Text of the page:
HI330 Lecture Notes - Lecture 12: Slave Narrative, New York City English, Haitian Revolution

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Published on 16 Apr 2013
School
WLU
Department
History
Course
HI330
Professor
HI330 Slavery, Expansionism and Escalating Sectional Conflict
March 19, 2013
-How the nation got so angry about slavery
-How slave holders defended their institution
-Aspects of the white south and aspects of slaveholders lives
-Antislavery movement doesn’t pop up out of nowhere
-Religious developments People could change or even perfect their world
-By 1861 there were nearly 4 million slaves in the US
-Some people believed that they wanted to extend freedom to everyone
-This lead to a small upswing, some being willing to privately free
their slaves, and some laws, which permitted private manumission
-No groundswell for abolition after the Civil War
-Small percentage of the population that is willing to challenge the existence
of the institution Quakers, free blacks, slaves
-By the start of the 19th century, many antislavery advocates were using
gradual methods and wanted to end the slave trade (partially successful
trans-Atlantic), and worked on the very gradual and impractical method of
colonizing free slaves to African and other places
-Many of the motivations were very racist colonization depended on
the belief that other races could never gain equality with whites
-There weren’t any concrete or feasible plans to bring it about
-Popular idea
-There methods were never very popular
-Quakers
-Radical religious group
-Key to both the British and US anti-slavery movements
-Starting in the 1770s Quarkers began to free their slaves and stop their
participation in the trans-Atlantic slave trade
-Started schools for blacks
-Thought that the institution of slavery displeased God God would be angry
with slave holders
-Opposed to using political methods for reform needed to separate their
moral causes from politics
-Moral Suasion
-Appealed to the individuals conscious and tried to make people see
the sin of slave owning
-Sarah and Angelina Grimke converted to the Quaker faith and left
to South to become public advocates against slavery
-Instrumental in the early arguments against slavery
-Shift to radicalism was something that AA and Whites were engaging in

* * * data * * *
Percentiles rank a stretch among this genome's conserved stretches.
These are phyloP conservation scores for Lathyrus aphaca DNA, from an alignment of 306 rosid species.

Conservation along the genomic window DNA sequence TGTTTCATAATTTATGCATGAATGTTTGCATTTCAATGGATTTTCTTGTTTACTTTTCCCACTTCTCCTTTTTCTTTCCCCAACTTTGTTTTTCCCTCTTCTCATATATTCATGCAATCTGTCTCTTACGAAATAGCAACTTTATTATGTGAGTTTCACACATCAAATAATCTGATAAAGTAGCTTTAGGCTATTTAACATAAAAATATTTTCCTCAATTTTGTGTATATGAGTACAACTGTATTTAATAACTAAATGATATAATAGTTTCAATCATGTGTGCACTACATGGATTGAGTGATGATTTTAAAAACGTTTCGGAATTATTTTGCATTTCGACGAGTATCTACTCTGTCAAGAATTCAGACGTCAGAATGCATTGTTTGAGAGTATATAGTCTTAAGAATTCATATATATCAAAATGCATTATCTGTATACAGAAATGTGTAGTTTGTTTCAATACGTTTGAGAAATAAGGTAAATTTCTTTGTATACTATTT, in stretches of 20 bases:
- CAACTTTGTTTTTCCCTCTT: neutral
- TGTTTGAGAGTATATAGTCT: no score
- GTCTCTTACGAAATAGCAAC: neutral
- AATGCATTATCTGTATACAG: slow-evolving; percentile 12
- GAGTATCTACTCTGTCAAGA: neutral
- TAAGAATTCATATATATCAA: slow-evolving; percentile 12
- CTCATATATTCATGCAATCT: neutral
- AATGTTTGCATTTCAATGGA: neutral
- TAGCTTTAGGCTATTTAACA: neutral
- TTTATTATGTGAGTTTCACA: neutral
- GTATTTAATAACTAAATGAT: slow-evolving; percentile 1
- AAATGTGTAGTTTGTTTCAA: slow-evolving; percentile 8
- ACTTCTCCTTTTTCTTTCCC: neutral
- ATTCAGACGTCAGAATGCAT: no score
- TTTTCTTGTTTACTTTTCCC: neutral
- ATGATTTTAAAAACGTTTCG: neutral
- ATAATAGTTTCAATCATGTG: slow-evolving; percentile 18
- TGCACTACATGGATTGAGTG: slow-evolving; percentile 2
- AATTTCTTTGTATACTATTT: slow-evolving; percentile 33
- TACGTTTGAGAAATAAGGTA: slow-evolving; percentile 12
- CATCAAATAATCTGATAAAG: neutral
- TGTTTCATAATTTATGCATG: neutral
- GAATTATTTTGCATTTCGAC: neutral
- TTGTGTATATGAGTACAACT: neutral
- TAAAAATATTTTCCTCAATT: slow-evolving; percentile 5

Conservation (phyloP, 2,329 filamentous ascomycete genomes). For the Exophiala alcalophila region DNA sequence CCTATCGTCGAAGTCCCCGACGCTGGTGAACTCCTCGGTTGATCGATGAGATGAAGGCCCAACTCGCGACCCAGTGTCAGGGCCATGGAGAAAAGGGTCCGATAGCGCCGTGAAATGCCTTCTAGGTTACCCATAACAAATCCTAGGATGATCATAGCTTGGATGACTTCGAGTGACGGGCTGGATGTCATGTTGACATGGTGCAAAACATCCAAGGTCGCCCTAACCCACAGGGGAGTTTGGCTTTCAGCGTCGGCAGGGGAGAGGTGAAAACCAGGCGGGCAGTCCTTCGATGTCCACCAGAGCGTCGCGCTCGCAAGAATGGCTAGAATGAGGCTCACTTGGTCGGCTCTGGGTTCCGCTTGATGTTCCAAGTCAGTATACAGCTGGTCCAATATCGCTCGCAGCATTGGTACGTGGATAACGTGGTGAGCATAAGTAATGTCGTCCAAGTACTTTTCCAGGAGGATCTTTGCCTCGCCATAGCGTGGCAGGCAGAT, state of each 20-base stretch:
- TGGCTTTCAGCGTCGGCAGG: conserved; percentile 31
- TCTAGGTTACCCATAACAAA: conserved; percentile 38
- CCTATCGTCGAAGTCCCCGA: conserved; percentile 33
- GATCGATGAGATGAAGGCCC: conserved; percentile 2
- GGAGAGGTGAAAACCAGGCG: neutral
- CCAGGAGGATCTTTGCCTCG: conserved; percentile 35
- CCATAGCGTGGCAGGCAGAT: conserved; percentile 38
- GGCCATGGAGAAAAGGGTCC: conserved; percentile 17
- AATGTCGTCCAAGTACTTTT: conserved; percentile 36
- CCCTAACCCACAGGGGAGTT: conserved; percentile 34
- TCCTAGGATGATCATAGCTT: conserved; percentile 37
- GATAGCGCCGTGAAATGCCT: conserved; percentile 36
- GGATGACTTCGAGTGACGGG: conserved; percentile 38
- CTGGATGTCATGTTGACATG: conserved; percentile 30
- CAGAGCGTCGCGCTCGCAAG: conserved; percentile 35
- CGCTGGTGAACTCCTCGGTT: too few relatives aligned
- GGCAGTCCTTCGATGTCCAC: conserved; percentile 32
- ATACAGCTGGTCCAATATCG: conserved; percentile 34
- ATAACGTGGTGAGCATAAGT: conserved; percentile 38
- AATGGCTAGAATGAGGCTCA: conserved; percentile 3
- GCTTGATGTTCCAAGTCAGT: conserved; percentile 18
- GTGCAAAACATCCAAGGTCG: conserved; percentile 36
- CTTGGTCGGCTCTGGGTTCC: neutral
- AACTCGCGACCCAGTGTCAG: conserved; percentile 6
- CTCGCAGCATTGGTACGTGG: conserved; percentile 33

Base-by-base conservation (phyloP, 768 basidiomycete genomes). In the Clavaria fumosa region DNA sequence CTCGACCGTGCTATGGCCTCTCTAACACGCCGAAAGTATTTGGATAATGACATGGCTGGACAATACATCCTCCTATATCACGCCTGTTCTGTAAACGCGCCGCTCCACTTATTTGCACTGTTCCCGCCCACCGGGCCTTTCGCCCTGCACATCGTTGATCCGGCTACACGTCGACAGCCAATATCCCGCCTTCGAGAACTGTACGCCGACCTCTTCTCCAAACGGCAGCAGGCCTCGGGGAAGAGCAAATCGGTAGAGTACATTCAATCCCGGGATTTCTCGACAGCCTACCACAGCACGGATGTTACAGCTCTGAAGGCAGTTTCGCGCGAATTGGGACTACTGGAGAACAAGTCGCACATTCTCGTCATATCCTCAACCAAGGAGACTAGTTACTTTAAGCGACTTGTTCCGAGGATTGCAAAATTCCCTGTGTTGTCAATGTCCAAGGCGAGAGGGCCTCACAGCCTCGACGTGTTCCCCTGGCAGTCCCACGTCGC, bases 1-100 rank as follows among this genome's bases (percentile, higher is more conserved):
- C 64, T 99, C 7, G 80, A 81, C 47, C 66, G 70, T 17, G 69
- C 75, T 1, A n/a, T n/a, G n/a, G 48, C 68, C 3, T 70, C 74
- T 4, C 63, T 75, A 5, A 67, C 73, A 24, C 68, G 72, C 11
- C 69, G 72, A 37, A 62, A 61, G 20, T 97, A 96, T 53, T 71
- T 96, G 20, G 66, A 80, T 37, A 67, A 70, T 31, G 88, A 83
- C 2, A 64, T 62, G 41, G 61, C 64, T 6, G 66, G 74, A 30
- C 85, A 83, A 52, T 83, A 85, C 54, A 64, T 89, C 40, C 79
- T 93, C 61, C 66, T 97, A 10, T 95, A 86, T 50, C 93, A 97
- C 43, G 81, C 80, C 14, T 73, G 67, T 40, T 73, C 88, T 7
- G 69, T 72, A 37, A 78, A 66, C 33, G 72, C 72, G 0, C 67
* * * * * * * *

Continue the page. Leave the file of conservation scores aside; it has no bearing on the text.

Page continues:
-1829 David Walker published Appeal to the Coloured Citizens of the World
-Used the bible and the Constitution to argue that everyone deserved
freedom
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-He said slavery is such a crime you should use any method you can to
escape and get ride of it
-Influential among other black abolitionists
-Early 1830s
-Slavery was spreading to the west and growing stronger in southern
economy
-William Lloyd Garrison Bostonian and white man
-Took a few very big steps after Walker’s appeal
-Published The Liberator which was founded for the purpose of
abolition
-Founder of the American Anti-Slavery Society (first national)
-Making strong public pronouncements against the institution
in his newspaper
-Him and his fellow abolitionists became the most radical in
the anti-slavery movement
-Immediatists their beliefs
-1831 organized action
-Wanted more immediate emancipation immediate
-Refused to pay slave holders for the values of slaves
-Anyone who condoned slavery in any way was committing a sin
-Consumer Boycott don’t buy things that are produced by slave
labour
-Saw women as equals and argued for women’s rights
-Wanted pacifism among other causes
-Against colonization method
-Saw slavery in moral and spiritual terms
-Wanted to sway people through conversation show how slavery
was a sin - offense against morality and God
-Secular views
-Literal interpretation of the Declaration of Independence
-Garrison militant and well-spoken man
-Made many enemies
-Bible and the Constituion if they support slavery he was
willing to burn the Constitution and they shouldn't be
following the bible
-Wanted the North to remove themselves from the
Constitution and Dominion
-Moral and spiritual awakened during the Second Great Awakening
-Concept called the “Higher Law Doctrine”
-Idea they should follow the higher law
-Should break people’s laws (i.e. Fugitive Slave Act) in order to
follow God’s laws
-Wanted women and men to follow God’s laws
-Deliberately provocative
-New societies in the 1830s and 1840s published newspaper, slave
narratives, etc
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Document Summary

Hi330 slavery, expansionism and escalating sectional conflict. How the nation got so angry about slavery. Aspects of the white south and aspects of slaveholders lives. Antislavery movement doesn"t pop up out of nowhere. Religious developments people could change or even perfect their world. By 1861 there were nearly 4 million slaves in the us. Some people believed that they wanted to extend freedom to everyone. This lead to a small upswing, some being willing to privately free their slaves, and some laws, which permitted private manumission. No groundswell for abolition after the civil war. Small percentage of the population that is willing to challenge the existence of the institution quakers, free blacks, slaves. Many of the motivations were very racist colonization depended on the belief that other races could never gain equality with whites. There weren"t any concrete or feasible plans to bring it about. Key to both the british and us anti-slavery movements.

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